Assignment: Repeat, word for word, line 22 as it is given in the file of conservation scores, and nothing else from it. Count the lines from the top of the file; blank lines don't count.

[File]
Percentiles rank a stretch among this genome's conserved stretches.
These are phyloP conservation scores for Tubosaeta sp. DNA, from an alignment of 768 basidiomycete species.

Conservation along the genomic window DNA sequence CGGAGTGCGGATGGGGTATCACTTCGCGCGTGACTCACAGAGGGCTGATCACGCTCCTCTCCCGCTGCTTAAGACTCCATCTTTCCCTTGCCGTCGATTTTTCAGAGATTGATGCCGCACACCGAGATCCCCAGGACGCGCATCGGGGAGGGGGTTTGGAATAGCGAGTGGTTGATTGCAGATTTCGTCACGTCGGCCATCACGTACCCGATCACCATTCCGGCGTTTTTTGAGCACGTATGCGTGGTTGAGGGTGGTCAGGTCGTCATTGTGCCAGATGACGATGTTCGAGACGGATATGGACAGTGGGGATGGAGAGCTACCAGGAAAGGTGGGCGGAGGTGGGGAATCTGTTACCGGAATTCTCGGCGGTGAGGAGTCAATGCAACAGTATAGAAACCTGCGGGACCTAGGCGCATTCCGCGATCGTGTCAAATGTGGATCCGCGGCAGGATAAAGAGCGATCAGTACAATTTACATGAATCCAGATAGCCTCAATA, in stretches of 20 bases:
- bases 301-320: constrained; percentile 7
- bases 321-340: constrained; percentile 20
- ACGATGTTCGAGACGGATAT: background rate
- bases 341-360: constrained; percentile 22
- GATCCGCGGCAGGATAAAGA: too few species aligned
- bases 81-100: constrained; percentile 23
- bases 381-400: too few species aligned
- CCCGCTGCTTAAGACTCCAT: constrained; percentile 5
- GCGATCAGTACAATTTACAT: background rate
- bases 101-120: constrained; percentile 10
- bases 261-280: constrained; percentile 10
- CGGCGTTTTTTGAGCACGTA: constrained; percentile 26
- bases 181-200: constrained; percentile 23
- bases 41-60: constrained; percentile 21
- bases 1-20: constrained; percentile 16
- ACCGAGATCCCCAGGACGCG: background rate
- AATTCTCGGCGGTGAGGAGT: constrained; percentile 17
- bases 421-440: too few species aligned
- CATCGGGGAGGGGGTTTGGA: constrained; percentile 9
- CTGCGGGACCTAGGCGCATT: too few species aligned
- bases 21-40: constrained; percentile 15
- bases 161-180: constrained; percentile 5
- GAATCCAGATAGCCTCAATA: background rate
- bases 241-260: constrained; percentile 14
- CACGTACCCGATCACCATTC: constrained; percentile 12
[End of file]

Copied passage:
- CATCGGGGAGGGGGTTTGGA: constrained; percentile 9